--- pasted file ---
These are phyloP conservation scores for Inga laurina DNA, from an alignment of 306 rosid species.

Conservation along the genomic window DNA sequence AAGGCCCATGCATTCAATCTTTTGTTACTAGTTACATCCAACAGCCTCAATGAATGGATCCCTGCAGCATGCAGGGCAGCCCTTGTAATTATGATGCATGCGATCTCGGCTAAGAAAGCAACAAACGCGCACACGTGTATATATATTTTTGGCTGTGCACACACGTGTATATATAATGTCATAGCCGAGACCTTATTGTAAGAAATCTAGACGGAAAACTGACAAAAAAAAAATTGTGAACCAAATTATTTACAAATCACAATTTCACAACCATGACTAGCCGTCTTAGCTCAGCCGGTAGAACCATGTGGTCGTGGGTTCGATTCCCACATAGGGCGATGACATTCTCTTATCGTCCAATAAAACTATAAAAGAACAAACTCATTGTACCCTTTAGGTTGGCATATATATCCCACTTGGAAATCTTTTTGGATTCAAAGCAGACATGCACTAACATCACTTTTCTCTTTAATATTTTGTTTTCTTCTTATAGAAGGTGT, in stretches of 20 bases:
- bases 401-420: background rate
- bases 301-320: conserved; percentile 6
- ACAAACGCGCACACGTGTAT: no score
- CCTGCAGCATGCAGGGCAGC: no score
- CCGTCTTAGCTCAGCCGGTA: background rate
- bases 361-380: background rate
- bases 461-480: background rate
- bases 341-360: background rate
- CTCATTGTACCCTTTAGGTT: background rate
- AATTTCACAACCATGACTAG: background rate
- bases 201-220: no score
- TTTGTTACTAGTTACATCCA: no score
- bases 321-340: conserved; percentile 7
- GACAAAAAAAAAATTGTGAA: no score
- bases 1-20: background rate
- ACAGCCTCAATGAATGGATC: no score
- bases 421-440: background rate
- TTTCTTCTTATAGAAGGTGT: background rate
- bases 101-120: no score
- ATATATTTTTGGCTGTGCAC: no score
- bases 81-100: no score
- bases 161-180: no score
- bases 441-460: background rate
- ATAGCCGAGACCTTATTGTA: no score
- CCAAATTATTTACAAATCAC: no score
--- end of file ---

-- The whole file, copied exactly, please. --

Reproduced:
These are phyloP conservation scores for Inga laurina DNA, from an alignment of 306 rosid species.

Conservation along the genomic window DNA sequence AAGGCCCATGCATTCAATCTTTTGTTACTAGTTACATCCAACAGCCTCAATGAATGGATCCCTGCAGCATGCAGGGCAGCCCTTGTAATTATGATGCATGCGATCTCGGCTAAGAAAGCAACAAACGCGCACACGTGTATATATATTTTTGGCTGTGCACACACGTGTATATATAATGTCATAGCCGAGACCTTATTGTAAGAAATCTAGACGGAAAACTGACAAAAAAAAAATTGTGAACCAAATTATTTACAAATCACAATTTCACAACCATGACTAGCCGTCTTAGCTCAGCCGGTAGAACCATGTGGTCGTGGGTTCGATTCCCACATAGGGCGATGACATTCTCTTATCGTCCAATAAAACTATAAAAGAACAAACTCATTGTACCCTTTAGGTTGGCATATATATCCCACTTGGAAATCTTTTTGGATTCAAAGCAGACATGCACTAACATCACTTTTCTCTTTAATATTTTGTTTTCTTCTTATAGAAGGTGT, in stretches of 20 bases:
- bases 401-420: background rate
- bases 301-320: conserved; percentile 6
- ACAAACGCGCACACGTGTAT: no score
- CCTGCAGCATGCAGGGCAGC: no score
- CCGTCTTAGCTCAGCCGGTA: background rate
- bases 361-380: background rate
- bases 461-480: background rate
- bases 341-360: background rate
- CTCATTGTACCCTTTAGGTT: background rate
- AATTTCACAACCATGACTAG: background rate
- bases 201-220: no score
- TTTGTTACTAGTTACATCCA: no score
- bases 321-340: conserved; percentile 7
- GACAAAAAAAAAATTGTGAA: no score
- bases 1-20: background rate
- ACAGCCTCAATGAATGGATC: no score
- bases 421-440: background rate
- TTTCTTCTTATAGAAGGTGT: background rate
- bases 101-120: no score
- ATATATTTTTGGCTGTGCAC: no score
- bases 81-100: no score
- bases 161-180: no score
- bases 441-460: background rate
- ATAGCCGAGACCTTATTGTA: no score
- CCAAATTATTTACAAATCAC: no score